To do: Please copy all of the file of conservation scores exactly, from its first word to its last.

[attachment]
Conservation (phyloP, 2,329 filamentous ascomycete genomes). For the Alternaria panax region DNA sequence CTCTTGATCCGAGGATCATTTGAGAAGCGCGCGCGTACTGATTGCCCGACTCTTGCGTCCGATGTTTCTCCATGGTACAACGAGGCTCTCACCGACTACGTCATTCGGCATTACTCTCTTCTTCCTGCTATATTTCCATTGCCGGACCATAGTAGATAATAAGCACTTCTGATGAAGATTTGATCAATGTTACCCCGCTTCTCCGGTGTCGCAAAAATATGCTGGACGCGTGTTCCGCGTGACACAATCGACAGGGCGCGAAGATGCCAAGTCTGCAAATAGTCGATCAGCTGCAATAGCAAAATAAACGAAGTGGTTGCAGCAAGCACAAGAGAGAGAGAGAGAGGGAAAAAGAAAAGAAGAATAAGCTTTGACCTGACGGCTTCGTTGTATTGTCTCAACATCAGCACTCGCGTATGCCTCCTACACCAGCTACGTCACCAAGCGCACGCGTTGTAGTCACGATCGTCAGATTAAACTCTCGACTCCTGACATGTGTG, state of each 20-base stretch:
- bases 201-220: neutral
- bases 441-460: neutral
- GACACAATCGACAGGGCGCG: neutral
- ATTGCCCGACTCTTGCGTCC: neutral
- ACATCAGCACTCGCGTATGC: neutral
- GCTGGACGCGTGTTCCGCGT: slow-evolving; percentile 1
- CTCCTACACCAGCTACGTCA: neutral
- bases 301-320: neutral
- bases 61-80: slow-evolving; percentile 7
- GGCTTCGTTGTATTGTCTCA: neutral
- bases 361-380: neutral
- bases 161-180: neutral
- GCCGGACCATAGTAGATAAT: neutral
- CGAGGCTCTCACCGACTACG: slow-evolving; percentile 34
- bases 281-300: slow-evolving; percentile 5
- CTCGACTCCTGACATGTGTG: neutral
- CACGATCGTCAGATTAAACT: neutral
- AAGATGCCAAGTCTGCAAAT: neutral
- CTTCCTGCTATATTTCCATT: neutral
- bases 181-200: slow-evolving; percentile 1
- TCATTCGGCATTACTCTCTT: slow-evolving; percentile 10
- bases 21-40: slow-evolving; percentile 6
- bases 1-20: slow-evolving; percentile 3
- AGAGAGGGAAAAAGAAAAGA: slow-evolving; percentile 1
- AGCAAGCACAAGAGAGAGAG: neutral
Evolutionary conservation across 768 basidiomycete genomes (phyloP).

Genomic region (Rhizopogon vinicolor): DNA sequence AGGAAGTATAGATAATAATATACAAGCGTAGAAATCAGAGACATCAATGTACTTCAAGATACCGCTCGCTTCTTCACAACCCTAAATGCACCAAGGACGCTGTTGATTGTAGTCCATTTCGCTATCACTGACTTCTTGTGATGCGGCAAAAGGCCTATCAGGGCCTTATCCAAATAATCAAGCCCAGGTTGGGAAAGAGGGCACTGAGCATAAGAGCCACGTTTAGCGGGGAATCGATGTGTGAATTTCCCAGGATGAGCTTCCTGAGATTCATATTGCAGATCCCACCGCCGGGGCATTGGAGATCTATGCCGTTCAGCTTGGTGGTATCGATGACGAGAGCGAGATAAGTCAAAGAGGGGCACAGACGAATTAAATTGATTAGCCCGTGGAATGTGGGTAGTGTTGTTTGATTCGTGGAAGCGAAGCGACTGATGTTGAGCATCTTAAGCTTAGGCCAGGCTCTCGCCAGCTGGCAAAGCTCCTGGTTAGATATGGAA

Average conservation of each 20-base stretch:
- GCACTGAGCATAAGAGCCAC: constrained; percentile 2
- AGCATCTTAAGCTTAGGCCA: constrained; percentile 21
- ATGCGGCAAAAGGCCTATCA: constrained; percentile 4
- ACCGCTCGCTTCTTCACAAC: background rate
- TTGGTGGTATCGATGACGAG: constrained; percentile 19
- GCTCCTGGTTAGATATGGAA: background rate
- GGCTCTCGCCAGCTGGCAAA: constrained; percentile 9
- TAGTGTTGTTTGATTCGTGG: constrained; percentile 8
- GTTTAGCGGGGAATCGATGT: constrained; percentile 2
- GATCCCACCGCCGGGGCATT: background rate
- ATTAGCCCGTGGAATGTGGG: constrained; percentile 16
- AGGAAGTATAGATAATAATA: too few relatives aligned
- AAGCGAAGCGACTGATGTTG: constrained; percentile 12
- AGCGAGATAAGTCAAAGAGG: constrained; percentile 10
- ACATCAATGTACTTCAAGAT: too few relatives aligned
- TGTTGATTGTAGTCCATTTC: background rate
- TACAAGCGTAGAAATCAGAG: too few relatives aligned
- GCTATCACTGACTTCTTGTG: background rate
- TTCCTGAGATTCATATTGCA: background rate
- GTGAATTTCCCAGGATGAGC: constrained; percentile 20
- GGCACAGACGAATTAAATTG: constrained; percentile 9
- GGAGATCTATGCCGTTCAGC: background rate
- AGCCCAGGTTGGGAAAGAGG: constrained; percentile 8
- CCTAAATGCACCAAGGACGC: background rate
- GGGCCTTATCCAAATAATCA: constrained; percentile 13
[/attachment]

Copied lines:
Conservation (phyloP, 2,329 filamentous ascomycete genomes). For the Alternaria panax region DNA sequence CTCTTGATCCGAGGATCATTTGAGAAGCGCGCGCGTACTGATTGCCCGACTCTTGCGTCCGATGTTTCTCCATGGTACAACGAGGCTCTCACCGACTACGTCATTCGGCATTACTCTCTTCTTCCTGCTATATTTCCATTGCCGGACCATAGTAGATAATAAGCACTTCTGATGAAGATTTGATCAATGTTACCCCGCTTCTCCGGTGTCGCAAAAATATGCTGGACGCGTGTTCCGCGTGACACAATCGACAGGGCGCGAAGATGCCAAGTCTGCAAATAGTCGATCAGCTGCAATAGCAAAATAAACGAAGTGGTTGCAGCAAGCACAAGAGAGAGAGAGAGAGGGAAAAAGAAAAGAAGAATAAGCTTTGACCTGACGGCTTCGTTGTATTGTCTCAACATCAGCACTCGCGTATGCCTCCTACACCAGCTACGTCACCAAGCGCACGCGTTGTAGTCACGATCGTCAGATTAAACTCTCGACTCCTGACATGTGTG, state of each 20-base stretch:
- bases 201-220: neutral
- bases 441-460: neutral
- GACACAATCGACAGGGCGCG: neutral
- ATTGCCCGACTCTTGCGTCC: neutral
- ACATCAGCACTCGCGTATGC: neutral
- GCTGGACGCGTGTTCCGCGT: slow-evolving; percentile 1
- CTCCTACACCAGCTACGTCA: neutral
- bases 301-320: neutral
- bases 61-80: slow-evolving; percentile 7
- GGCTTCGTTGTATTGTCTCA: neutral
- bases 361-380: neutral
- bases 161-180: neutral
- GCCGGACCATAGTAGATAAT: neutral
- CGAGGCTCTCACCGACTACG: slow-evolving; percentile 34
- bases 281-300: slow-evolving; percentile 5
- CTCGACTCCTGACATGTGTG: neutral
- CACGATCGTCAGATTAAACT: neutral
- AAGATGCCAAGTCTGCAAAT: neutral
- CTTCCTGCTATATTTCCATT: neutral
- bases 181-200: slow-evolving; percentile 1
- TCATTCGGCATTACTCTCTT: slow-evolving; percentile 10
- bases 21-40: slow-evolving; percentile 6
- bases 1-20: slow-evolving; percentile 3
- AGAGAGGGAAAAAGAAAAGA: slow-evolving; percentile 1
- AGCAAGCACAAGAGAGAGAG: neutral
Evolutionary conservation across 768 basidiomycete genomes (phyloP).

Genomic region (Rhizopogon vinicolor): DNA sequence AGGAAGTATAGATAATAATATACAAGCGTAGAAATCAGAGACATCAATGTACTTCAAGATACCGCTCGCTTCTTCACAACCCTAAATGCACCAAGGACGCTGTTGATTGTAGTCCATTTCGCTATCACTGACTTCTTGTGATGCGGCAAAAGGCCTATCAGGGCCTTATCCAAATAATCAAGCCCAGGTTGGGAAAGAGGGCACTGAGCATAAGAGCCACGTTTAGCGGGGAATCGATGTGTGAATTTCCCAGGATGAGCTTCCTGAGATTCATATTGCAGATCCCACCGCCGGGGCATTGGAGATCTATGCCGTTCAGCTTGGTGGTATCGATGACGAGAGCGAGATAAGTCAAAGAGGGGCACAGACGAATTAAATTGATTAGCCCGTGGAATGTGGGTAGTGTTGTTTGATTCGTGGAAGCGAAGCGACTGATGTTGAGCATCTTAAGCTTAGGCCAGGCTCTCGCCAGCTGGCAAAGCTCCTGGTTAGATATGGAA

Average conservation of each 20-base stretch:
- GCACTGAGCATAAGAGCCAC: constrained; percentile 2
- AGCATCTTAAGCTTAGGCCA: constrained; percentile 21
- ATGCGGCAAAAGGCCTATCA: constrained; percentile 4
- ACCGCTCGCTTCTTCACAAC: background rate
- TTGGTGGTATCGATGACGAG: constrained; percentile 19
- GCTCCTGGTTAGATATGGAA: background rate
- GGCTCTCGCCAGCTGGCAAA: constrained; percentile 9
- TAGTGTTGTTTGATTCGTGG: constrained; percentile 8
- GTTTAGCGGGGAATCGATGT: constrained; percentile 2
- GATCCCACCGCCGGGGCATT: background rate
- ATTAGCCCGTGGAATGTGGG: constrained; percentile 16
- AGGAAGTATAGATAATAATA: too few relatives aligned
- AAGCGAAGCGACTGATGTTG: constrained; percentile 12
- AGCGAGATAAGTCAAAGAGG: constrained; percentile 10
- ACATCAATGTACTTCAAGAT: too few relatives aligned
- TGTTGATTGTAGTCCATTTC: background rate
- TACAAGCGTAGAAATCAGAG: too few relatives aligned
- GCTATCACTGACTTCTTGTG: background rate
- TTCCTGAGATTCATATTGCA: background rate
- GTGAATTTCCCAGGATGAGC: constrained; percentile 20
- GGCACAGACGAATTAAATTG: constrained; percentile 9
- GGAGATCTATGCCGTTCAGC: background rate
- AGCCCAGGTTGGGAAAGAGG: constrained; percentile 8
- CCTAAATGCACCAAGGACGC: background rate
- GGGCCTTATCCAAATAATCA: constrained; percentile 13